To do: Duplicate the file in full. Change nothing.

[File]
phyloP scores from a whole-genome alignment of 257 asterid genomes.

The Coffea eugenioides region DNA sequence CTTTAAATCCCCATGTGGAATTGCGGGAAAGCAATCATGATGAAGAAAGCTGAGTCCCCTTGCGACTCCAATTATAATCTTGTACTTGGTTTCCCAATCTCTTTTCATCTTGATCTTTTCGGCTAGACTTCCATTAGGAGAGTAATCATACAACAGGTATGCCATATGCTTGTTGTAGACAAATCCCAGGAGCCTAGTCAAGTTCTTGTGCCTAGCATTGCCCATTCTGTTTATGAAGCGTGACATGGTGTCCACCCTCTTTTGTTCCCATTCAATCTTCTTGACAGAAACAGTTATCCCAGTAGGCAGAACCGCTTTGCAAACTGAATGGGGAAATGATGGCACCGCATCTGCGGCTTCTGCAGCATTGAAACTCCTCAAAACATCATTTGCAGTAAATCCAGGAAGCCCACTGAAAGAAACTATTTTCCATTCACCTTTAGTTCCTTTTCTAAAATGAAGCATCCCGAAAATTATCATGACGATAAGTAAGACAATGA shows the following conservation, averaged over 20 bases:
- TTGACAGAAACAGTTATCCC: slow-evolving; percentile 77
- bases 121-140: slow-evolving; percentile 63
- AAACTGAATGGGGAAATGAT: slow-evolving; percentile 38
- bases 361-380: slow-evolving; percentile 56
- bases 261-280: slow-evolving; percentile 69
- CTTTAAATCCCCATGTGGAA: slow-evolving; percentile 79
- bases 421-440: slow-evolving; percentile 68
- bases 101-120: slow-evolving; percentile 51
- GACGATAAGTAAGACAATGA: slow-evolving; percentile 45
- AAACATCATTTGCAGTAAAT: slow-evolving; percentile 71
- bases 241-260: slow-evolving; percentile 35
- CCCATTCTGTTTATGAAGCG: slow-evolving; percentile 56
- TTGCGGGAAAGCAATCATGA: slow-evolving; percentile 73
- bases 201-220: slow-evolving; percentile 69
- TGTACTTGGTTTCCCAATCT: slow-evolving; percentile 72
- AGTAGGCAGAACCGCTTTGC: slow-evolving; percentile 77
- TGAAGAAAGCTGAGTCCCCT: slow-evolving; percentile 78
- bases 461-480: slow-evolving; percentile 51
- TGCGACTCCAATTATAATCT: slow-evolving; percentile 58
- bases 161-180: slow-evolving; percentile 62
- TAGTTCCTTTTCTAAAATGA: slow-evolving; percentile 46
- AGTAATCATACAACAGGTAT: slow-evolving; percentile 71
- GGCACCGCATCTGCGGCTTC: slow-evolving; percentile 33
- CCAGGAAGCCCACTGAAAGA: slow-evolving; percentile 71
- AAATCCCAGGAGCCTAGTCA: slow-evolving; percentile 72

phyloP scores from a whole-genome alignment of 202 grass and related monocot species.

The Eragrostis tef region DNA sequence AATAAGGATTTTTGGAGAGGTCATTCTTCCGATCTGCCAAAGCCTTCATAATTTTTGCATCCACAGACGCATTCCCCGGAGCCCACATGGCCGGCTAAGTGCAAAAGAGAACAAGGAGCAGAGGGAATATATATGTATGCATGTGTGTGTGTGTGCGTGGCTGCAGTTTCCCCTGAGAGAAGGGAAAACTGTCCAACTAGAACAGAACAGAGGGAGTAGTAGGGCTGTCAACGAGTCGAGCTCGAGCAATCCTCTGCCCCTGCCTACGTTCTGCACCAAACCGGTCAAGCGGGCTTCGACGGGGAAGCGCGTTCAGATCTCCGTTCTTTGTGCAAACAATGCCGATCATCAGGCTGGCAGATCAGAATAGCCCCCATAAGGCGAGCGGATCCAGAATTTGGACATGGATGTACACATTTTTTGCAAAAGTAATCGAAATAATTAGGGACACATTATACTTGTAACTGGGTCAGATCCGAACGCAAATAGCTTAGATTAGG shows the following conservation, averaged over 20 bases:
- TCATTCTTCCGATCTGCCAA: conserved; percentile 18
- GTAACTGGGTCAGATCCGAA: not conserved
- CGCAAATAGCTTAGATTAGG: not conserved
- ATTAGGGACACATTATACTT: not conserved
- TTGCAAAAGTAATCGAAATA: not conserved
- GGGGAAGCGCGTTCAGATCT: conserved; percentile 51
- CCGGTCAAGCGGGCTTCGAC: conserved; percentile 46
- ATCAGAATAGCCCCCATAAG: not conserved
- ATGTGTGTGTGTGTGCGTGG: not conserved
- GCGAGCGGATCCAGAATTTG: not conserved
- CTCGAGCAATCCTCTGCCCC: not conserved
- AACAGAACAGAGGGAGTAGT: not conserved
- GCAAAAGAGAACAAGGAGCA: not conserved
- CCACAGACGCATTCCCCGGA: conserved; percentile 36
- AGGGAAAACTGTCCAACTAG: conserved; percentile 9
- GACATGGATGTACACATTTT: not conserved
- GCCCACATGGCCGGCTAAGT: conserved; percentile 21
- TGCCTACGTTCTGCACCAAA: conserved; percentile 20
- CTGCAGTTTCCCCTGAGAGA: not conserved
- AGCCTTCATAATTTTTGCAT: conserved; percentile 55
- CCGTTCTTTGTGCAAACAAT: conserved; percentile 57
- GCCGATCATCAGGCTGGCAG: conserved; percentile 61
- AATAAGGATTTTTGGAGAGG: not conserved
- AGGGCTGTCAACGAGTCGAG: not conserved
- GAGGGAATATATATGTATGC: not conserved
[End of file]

phyloP scores from a whole-genome alignment of 257 asterid genomes.

The Coffea eugenioides region DNA sequence CTTTAAATCCCCATGTGGAATTGCGGGAAAGCAATCATGATGAAGAAAGCTGAGTCCCCTTGCGACTCCAATTATAATCTTGTACTTGGTTTCCCAATCTCTTTTCATCTTGATCTTTTCGGCTAGACTTCCATTAGGAGAGTAATCATACAACAGGTATGCCATATGCTTGTTGTAGACAAATCCCAGGAGCCTAGTCAAGTTCTTGTGCCTAGCATTGCCCATTCTGTTTATGAAGCGTGACATGGTGTCCACCCTCTTTTGTTCCCATTCAATCTTCTTGACAGAAACAGTTATCCCAGTAGGCAGAACCGCTTTGCAAACTGAATGGGGAAATGATGGCACCGCATCTGCGGCTTCTGCAGCATTGAAACTCCTCAAAACATCATTTGCAGTAAATCCAGGAAGCCCACTGAAAGAAACTATTTTCCATTCACCTTTAGTTCCTTTTCTAAAATGAAGCATCCCGAAAATTATCATGACGATAAGTAAGACAATGA shows the following conservation, averaged over 20 bases:
- TTGACAGAAACAGTTATCCC: slow-evolving; percentile 77
- bases 121-140: slow-evolving; percentile 63
- AAACTGAATGGGGAAATGAT: slow-evolving; percentile 38
- bases 361-380: slow-evolving; percentile 56
- bases 261-280: slow-evolving; percentile 69
- CTTTAAATCCCCATGTGGAA: slow-evolving; percentile 79
- bases 421-440: slow-evolving; percentile 68
- bases 101-120: slow-evolving; percentile 51
- GACGATAAGTAAGACAATGA: slow-evolving; percentile 45
- AAACATCATTTGCAGTAAAT: slow-evolving; percentile 71
- bases 241-260: slow-evolving; percentile 35
- CCCATTCTGTTTATGAAGCG: slow-evolving; percentile 56
- TTGCGGGAAAGCAATCATGA: slow-evolving; percentile 73
- bases 201-220: slow-evolving; percentile 69
- TGTACTTGGTTTCCCAATCT: slow-evolving; percentile 72
- AGTAGGCAGAACCGCTTTGC: slow-evolving; percentile 77
- TGAAGAAAGCTGAGTCCCCT: slow-evolving; percentile 78
- bases 461-480: slow-evolving; percentile 51
- TGCGACTCCAATTATAATCT: slow-evolving; percentile 58
- bases 161-180: slow-evolving; percentile 62
- TAGTTCCTTTTCTAAAATGA: slow-evolving; percentile 46
- AGTAATCATACAACAGGTAT: slow-evolving; percentile 71
- GGCACCGCATCTGCGGCTTC: slow-evolving; percentile 33
- CCAGGAAGCCCACTGAAAGA: slow-evolving; percentile 71
- AAATCCCAGGAGCCTAGTCA: slow-evolving; percentile 72

phyloP scores from a whole-genome alignment of 202 grass and related monocot species.

The Eragrostis tef region DNA sequence AATAAGGATTTTTGGAGAGGTCATTCTTCCGATCTGCCAAAGCCTTCATAATTTTTGCATCCACAGACGCATTCCCCGGAGCCCACATGGCCGGCTAAGTGCAAAAGAGAACAAGGAGCAGAGGGAATATATATGTATGCATGTGTGTGTGTGTGCGTGGCTGCAGTTTCCCCTGAGAGAAGGGAAAACTGTCCAACTAGAACAGAACAGAGGGAGTAGTAGGGCTGTCAACGAGTCGAGCTCGAGCAATCCTCTGCCCCTGCCTACGTTCTGCACCAAACCGGTCAAGCGGGCTTCGACGGGGAAGCGCGTTCAGATCTCCGTTCTTTGTGCAAACAATGCCGATCATCAGGCTGGCAGATCAGAATAGCCCCCATAAGGCGAGCGGATCCAGAATTTGGACATGGATGTACACATTTTTTGCAAAAGTAATCGAAATAATTAGGGACACATTATACTTGTAACTGGGTCAGATCCGAACGCAAATAGCTTAGATTAGG shows the following conservation, averaged over 20 bases:
- TCATTCTTCCGATCTGCCAA: conserved; percentile 18
- GTAACTGGGTCAGATCCGAA: not conserved
- CGCAAATAGCTTAGATTAGG: not conserved
- ATTAGGGACACATTATACTT: not conserved
- TTGCAAAAGTAATCGAAATA: not conserved
- GGGGAAGCGCGTTCAGATCT: conserved; percentile 51
- CCGGTCAAGCGGGCTTCGAC: conserved; percentile 46
- ATCAGAATAGCCCCCATAAG: not conserved
- ATGTGTGTGTGTGTGCGTGG: not conserved
- GCGAGCGGATCCAGAATTTG: not conserved
- CTCGAGCAATCCTCTGCCCC: not conserved
- AACAGAACAGAGGGAGTAGT: not conserved
- GCAAAAGAGAACAAGGAGCA: not conserved
- CCACAGACGCATTCCCCGGA: conserved; percentile 36
- AGGGAAAACTGTCCAACTAG: conserved; percentile 9
- GACATGGATGTACACATTTT: not conserved
- GCCCACATGGCCGGCTAAGT: conserved; percentile 21
- TGCCTACGTTCTGCACCAAA: conserved; percentile 20
- CTGCAGTTTCCCCTGAGAGA: not conserved
- AGCCTTCATAATTTTTGCAT: conserved; percentile 55
- CCGTTCTTTGTGCAAACAAT: conserved; percentile 57
- GCCGATCATCAGGCTGGCAG: conserved; percentile 61
- AATAAGGATTTTTGGAGAGG: not conserved
- AGGGCTGTCAACGAGTCGAG: not conserved
- GAGGGAATATATATGTATGC: not conserved